A “superbug” outbreak in Los Angeles which has been suspected in the deaths of two patients and the infection of five others, has been linked to contaminated scopes. The Los Angeles Times reports that the FDA had known about potential problems with the type of scope linked to the outbreak, and also has a superbug Q&A on “what it is, how it spreads, what you can do.”
While some 170 people may also have been exposed, local health officials said the outbreak “is not a threat to public health,” yet the Food and Drug Administration said the problem may not be limited to UCLA, since other cases may not have been reported.
* WORLD * Eurozone finance ministers meet in Brussels on Friday to try to find a deal over next steps on Greece’s debt obligation. On Thursday, Germany rejected Greece’s request for a six-month extension to its assistance package – rather than a renewal of the bailout deal, which imposed austerity conditions.
Britain and Europe are “sleepwalking” into the Ukraine crisis, a report on Friday by British MPs says, as the shaky ceasefire in the region continues to falter.
A UN mediator said rival parties in Yemen had agreed on a “transitional council” to govern the country, Reuters reports.
A polar vortex with a blast of arctic air is set to bring record low temperatures to the US east coast on Friday, even stretching as far south as Miami.(image: The Weather Channel)
Cops in Kentucky, meanwhile, have had enough of winter, issuing an arrest warrant for Queen Elsa from ‘Frozen‘.
* POLITICS * The Washington Post reports on signs that New Jersey Gov Chris Christie may be the victim of Jeb Bush’s highly effective outreach to big GOP donors. Previously considered a Christie booster, former NY Mayor Rudy Giuliani was at a dinner on Wednesday night in Manhattan with Wisconsin Gov Scott Walker, where Giuliani famously questioned whether President Obama “loves America”; remarks on which he doubled down the next day.
“I do not believe, and I know this is a horrible thing to say, but I do not believe that the president loves America. He doesn’t love you. And he doesn’t love me.”
The Post’s Alexandra Petri has a handy guide to just how much politicians should actually love America; so, in the wise words of Michael Stanley, come on let the provin’ begin…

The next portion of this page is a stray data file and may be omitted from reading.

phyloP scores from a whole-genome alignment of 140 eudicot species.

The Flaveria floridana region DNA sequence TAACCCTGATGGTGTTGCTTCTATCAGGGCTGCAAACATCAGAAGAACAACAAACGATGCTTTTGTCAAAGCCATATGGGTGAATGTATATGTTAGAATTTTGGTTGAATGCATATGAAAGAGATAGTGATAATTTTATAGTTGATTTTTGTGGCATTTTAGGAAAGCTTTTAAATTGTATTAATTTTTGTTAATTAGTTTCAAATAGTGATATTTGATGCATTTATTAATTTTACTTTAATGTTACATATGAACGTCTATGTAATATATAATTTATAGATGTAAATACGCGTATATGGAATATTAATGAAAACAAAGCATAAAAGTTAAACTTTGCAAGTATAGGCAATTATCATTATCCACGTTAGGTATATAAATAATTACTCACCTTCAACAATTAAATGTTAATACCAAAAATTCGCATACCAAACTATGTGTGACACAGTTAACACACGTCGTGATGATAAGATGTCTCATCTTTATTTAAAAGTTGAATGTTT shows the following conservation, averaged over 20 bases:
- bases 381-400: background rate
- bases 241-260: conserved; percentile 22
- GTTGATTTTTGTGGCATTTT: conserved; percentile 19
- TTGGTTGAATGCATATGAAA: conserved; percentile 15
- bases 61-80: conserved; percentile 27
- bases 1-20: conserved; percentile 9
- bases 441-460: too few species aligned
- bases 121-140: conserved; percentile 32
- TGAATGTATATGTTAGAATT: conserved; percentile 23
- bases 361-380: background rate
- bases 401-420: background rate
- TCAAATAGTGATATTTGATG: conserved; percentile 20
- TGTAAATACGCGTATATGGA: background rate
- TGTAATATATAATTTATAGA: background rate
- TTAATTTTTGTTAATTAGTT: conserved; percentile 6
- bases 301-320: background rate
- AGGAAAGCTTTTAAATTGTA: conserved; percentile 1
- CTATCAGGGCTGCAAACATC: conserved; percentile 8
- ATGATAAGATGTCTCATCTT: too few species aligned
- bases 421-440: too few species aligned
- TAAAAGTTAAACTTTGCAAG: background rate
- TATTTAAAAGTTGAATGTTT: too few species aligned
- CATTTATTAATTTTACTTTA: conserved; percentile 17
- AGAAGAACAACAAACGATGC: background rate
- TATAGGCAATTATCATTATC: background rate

* BUSINESS * BP lost its legal attempt to reduce the maximum fine it could face over the 2010 oil spill in the Gulf of Mexico.
The Guardian reports that Edelman, the world’s largest PR firm, is to end its lucrative relationship with the American Petroleum Institute after more than a decade.
Wal-Mart said it would introduce a $10-an-hour minimum wage by next year, spending more than $1bn to give its workers a pay hike, and invest more in staff training.
Apple wants to start producing electric cars as soon as 2020, according to Bloomberg.
“The timeframe — automakers typically spend five to seven years developing a car — underscores the project’s aggressive goals and could set the stage for a battle for customers with Tesla Motors Inc. and General Motors Co., both of which are targeting a 2017 release of an electric vehicle that can go more than 200 miles on a single charge and cost less than $40,000.”
* CULTURE * To mark next year’s 100th anniversary of the National Parks Service, President Obama announced on Thursday that, beginning this fall, all fourth-graders and their families will get free admission to national parks and other federal lands for a year. The President also designated three new national parks: in Colorado and Hawaii, as well as the first in Chicago.
(Image: Pullman Historic District, Chicago)
Finally, The New York Times published a remarkable essay by Oliver Sacks, written after the professor of neurology discovered he had terminal cancer. It is a humbling, beautiful, yet matter-of-fact account.
“Over the last few days, I have been able to see my life as from a great altitude, as a sort of landscape, and with a deepening sense of the connection of all its parts. This does not mean I am finished with life.”